What I don't understand is when a blogger has both captcha AND moderation of comments on their new posts. This punishes the legitimate visitor. I have to really love you and your blog to fight through all that and leave a comment.

So disable your email notification, disable captcha, and add moderation of comments only for the older ones. In other words, do what I do and we can all be happy.

IN CONCLUSION

I really doubt that I'll ever stop blogging, despite the above-mentioned problems. Blogging isn't perfect but it is an art form like none other, one of a kind, and why it's still around despite all the competition for our Internet attention. It's also how I connect with writers and other interesting people online, which I love to do. To me, it's worth it.

51 comments:

  1. Karen, thanks for the mention. Even though I've been blogging for almost 5 years I've never really thought that much about what my platform is until lately. I enjoy sharing books I like and presenting new and established authors and occasionally sharing a post not directly related to books (though most of the time I can tie it back into books or reading). :) Blogging does have its problems, but I think it would be hard to just walk away from it.

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  2. I've been blogging for over 9 years now and have seen so many changes. It does start to blur when it's the same topics over and over. I've been through the burnout and pulled myself back. My voice has changed since I began. At lease it matches my latest book now.

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  3. Karen, I am so glad you like the "voice" of my blog because it's truly my voice. I love what you write here about blogging, because I share many of the same feelings. But like you, I don't think I'll give it up any time soon. Mostly because I feel connected to so many bloggers now I would miss finding out what's going on with them.

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  4. The most interesting thing about blogging, for me, is being able to see a little of how others live. It's like walking along the road and peeping through windows. Some people have the knack of making mundane events incredibly interesting - I think that's what marks out a 'natural' writer - or perhaps just a really interesting personality.

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  5. I think some people are getting bored. I get bored with those who talk only about their own books and nothing else.
    Crap, sorry, I'm one of those who does the reveals and features. I do try to post a variety with each post so there's something for everyone though.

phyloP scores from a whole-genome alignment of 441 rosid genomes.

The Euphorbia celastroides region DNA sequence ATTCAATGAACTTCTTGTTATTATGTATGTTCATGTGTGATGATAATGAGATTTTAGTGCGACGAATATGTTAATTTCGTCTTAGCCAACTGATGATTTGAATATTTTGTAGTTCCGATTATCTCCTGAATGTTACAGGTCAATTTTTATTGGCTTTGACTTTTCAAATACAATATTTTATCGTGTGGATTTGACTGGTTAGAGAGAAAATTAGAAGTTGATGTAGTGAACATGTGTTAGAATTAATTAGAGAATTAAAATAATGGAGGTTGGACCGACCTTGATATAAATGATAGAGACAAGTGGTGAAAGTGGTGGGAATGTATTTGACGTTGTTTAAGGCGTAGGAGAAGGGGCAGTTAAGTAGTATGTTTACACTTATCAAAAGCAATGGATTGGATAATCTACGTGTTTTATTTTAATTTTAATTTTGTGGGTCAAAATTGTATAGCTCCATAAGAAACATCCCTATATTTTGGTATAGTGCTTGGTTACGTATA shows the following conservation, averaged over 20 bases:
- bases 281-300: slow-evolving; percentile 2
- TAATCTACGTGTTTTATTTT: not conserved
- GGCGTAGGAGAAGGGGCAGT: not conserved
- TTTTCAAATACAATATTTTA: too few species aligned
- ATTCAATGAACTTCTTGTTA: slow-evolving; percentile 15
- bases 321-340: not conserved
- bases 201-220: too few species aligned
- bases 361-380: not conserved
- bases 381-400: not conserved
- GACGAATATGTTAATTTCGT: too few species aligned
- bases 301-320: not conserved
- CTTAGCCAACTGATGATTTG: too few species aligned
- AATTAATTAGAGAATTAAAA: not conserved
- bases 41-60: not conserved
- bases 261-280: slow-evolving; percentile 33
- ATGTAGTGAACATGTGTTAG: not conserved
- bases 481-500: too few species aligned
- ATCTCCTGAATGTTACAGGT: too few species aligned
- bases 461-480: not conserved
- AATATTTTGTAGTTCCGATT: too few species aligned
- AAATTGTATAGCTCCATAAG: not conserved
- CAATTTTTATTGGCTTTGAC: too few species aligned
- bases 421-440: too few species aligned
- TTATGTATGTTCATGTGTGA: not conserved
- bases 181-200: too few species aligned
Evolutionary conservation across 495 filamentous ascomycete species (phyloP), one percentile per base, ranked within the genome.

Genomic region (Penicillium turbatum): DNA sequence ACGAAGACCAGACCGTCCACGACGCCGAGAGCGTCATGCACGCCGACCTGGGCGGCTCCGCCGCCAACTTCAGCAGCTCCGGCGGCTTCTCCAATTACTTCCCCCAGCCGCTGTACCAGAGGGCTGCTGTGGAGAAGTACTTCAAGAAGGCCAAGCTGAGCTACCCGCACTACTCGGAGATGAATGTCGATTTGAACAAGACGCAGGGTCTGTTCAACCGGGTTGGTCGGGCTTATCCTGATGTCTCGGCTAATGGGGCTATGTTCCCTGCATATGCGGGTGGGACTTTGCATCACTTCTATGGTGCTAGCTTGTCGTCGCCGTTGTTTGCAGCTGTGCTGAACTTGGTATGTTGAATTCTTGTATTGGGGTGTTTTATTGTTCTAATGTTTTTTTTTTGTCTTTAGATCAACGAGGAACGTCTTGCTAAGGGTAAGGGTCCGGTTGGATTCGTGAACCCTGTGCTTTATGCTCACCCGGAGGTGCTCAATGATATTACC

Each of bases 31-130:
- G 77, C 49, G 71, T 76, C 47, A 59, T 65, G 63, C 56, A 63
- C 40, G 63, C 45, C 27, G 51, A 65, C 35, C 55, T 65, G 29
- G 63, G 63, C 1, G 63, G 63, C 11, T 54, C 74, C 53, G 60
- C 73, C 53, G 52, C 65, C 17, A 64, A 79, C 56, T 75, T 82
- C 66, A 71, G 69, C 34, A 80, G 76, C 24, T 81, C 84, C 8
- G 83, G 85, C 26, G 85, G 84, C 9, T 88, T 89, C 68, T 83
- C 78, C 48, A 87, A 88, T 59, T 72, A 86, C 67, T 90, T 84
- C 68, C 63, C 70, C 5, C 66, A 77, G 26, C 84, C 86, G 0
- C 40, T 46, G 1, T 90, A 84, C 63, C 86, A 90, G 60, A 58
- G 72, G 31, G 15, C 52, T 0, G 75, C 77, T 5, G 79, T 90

Not giving up on blogging.

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    1. Alex, I like your movie features. Yours is the only blog I follow that features films and talks about them.

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    2. Thanks, I really appreciate that! I'll try not to suck.

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  6. I'm still a bit fresh to the blogging world, though it's been going on three years for me. I'm not sure I've given as much thought to the why behind most of my posts. But you've provided some helpful things for me to consider when it comes to what I post.

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  7. I've been blogging for a heap of years and I go in and out of love with it. Like an old marriage I try to stay out of the drama stuff and weather the storms. Facebook caused a rift for awhile but I've quit that affair and settled back into bloglandia again. Thank you for liking my voice! And back at you. I try and keep my writing process to the writing site and the living stuff to Living the so-called simple life. It has been fun to post on Sojourner in Labrador too. I guess, like a marriage we bloggers need to mix it up a bit or we might become predictable -death to any relationship. Here's to keeping it real!

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  8. I'm getting really tired of all those blog hops and memes too. I get that it attracts more traffic temporarily, but aside from the other people tagged, is anyone actually interested?

    I've personally struggled with the concept of branding, even though I worked in marketing for ten years. I write very dark books that take place in mostly exotic locales, but I'm not a dark person. I don't know how to write a "dark" blog that people would find interesting, and I've already found they're not interested in my travel posts. I wanted to write about my journey to move to an island, but a lot of the time, there's nothing new to report as we sell our things and save money, etc.
    It's really difficult to know what to write about sometimes.

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    1. Holli, Interesting how you struggle with the branding despite a background in marketing. Perhaps the usual marketing theories don't work as well with blogging? I don't know, but I do know that I always enjoy your posts.